Sony the lonely: the hack that stole Christmas


Sony the lonely: the hack that stole Christmas

Ken Wolter /

The cyber attack on Sony Pictures Entertainment caused red faces as well as a possibly significant financial hit, but what did it say about the importance attached to the company’s IP? TBO investigates.

As few will need reminding, what was supposed to be one of Christmas 2014’s film hits became the talking point of the holiday season for all the wrong reasons as far as Sony Pictures Entertainment was concerned. Controversy surrounding its film The Interview resulted in several Sony titles being leaked online along with other confidential material.

The Interview, due for release in the US on Christmas Day, centred on a fictional plot in which two US journalists are granted an audience with North Korean leader Kim Jong-un, only to be instructed by CIA officials to assassinate him.

But just weeks before the film’s scheduled release, Sony was the victim of a cyber attack that targeted valuable intellectual property. A host of private emails and confidential information such as staff members’ salaries, and several of the company’s soon-to-be-released films (but not The Interview itself), were leaked online between November 22 and December 1.

News of the attack made the headlines worldwide, with some predicting it was the result of an increasingly fractious war of words between the US and the country it claimed was behind the attack, North Korea.

There was a promise of more to come unless Sony complied with the hackers’ demands to not screen The Interview. Although little is known of the group responsible for the initial attack, another group calling itself Guardians of Peace hinted at reprisals reminiscent of the 9/11 terrorist attacks on any cinemas that showed the film.

On December 17, Sony revealed that it now had no plans to release the film—a statement it later reneged on by releasing the film online (available at a small cost) and with a limited release at some cinemas, on December 25, its original intended release date.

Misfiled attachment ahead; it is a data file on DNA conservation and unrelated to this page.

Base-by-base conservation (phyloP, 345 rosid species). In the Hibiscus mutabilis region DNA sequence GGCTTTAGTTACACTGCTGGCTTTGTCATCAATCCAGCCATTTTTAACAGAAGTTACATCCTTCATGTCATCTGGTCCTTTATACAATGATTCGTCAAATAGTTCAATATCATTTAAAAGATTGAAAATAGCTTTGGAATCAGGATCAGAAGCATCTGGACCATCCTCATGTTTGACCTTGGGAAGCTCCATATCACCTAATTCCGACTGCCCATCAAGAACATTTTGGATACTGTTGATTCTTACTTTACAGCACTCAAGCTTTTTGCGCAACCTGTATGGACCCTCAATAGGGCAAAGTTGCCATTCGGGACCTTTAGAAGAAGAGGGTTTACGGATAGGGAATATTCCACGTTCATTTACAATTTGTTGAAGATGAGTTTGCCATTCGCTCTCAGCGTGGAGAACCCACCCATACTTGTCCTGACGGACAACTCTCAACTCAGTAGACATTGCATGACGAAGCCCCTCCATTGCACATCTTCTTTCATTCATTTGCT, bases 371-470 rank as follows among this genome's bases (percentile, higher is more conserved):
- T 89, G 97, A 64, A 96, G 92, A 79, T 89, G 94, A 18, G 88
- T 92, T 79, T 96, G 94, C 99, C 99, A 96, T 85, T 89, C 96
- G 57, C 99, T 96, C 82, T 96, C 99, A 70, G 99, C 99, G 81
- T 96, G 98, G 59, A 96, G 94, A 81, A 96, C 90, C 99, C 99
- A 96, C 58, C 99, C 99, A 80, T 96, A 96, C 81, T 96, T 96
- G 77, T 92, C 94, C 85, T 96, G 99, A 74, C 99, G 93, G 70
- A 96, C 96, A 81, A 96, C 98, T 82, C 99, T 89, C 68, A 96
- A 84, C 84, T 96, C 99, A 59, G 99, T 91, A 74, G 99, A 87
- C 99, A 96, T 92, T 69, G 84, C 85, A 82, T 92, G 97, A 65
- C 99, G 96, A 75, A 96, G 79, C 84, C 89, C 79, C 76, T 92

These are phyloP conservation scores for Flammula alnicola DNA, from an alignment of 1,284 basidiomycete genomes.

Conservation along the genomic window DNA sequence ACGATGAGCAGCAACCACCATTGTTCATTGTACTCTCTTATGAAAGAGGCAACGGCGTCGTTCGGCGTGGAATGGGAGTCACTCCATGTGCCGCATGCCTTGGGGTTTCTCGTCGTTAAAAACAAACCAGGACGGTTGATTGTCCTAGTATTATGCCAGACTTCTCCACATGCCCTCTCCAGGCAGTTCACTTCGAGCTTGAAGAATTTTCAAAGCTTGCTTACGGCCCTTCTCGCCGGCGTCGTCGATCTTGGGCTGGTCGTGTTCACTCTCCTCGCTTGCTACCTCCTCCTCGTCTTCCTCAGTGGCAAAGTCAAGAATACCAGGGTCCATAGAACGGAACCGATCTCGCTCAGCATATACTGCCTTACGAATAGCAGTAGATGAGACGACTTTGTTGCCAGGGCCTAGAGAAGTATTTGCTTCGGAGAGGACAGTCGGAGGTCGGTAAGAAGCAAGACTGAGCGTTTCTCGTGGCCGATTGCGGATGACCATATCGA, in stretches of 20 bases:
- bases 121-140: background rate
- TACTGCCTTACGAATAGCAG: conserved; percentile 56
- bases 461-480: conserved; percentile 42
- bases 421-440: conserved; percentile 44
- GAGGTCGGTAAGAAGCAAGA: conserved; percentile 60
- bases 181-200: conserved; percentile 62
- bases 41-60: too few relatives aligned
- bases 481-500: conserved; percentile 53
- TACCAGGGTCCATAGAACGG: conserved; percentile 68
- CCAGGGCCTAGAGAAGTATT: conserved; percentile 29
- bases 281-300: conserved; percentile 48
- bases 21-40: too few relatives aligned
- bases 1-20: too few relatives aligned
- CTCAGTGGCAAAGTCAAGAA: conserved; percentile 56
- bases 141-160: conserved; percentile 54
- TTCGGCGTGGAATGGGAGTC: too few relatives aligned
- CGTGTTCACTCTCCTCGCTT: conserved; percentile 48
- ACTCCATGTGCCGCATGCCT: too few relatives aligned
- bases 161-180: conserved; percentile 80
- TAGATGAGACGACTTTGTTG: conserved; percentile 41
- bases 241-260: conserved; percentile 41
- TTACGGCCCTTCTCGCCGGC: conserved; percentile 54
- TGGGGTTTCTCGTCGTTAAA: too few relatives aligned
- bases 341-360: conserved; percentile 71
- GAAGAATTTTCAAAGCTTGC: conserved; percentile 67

Hillel Parness, founder of Parness Law Firm PLLC in New York, says that those responsible for the hack took a different approach from previous hacking cases.

“The hacking of Sony raises a combination of data privacy issues as well as IP and free speech rights,” he tells TBO.

This is in contrast to other hacking incidents, which have focused purely on IP and led to the dissemination online of unreleased musical works or films, he adds. One example of this came in November last year when two UK men were arrested for allegedly leaking The Expendables 3 online (they have been released on bail until May 2015).

David Fink, partner at law firm Kelley Drye & Warren in Los Angeles, notes that the Sony hackers released previously confidential IP in an effort to “diminish its value” and cause financial harm.

As part of the hack, Sony films including Still Alice, starring Julianne Moore, a re-make of the musical Annie, and Mr Turner, an exploration of the life of UK painter JMW Turner, were all leaked onto file-sharing websites ahead of their scheduled release dates.

Assessing the damage caused to Sony, Fink says that although content such as scripts, artwork and other materials may be protected by copyright, trademark and other IP laws before their official release, maintaining control over projects, including their development, marketing and exploitation, is essential to “achieving full artistic and financial potential”.     

Although threats following the online leaks were extreme, hinting at 9/11 style attacks, it was probably the projected loss in funds, as well as a high degree of embarrassment, that left Sony bosses angry.

"Speculation over how much money the film could have made in its current release format versus its intended format is a difficult question to answer."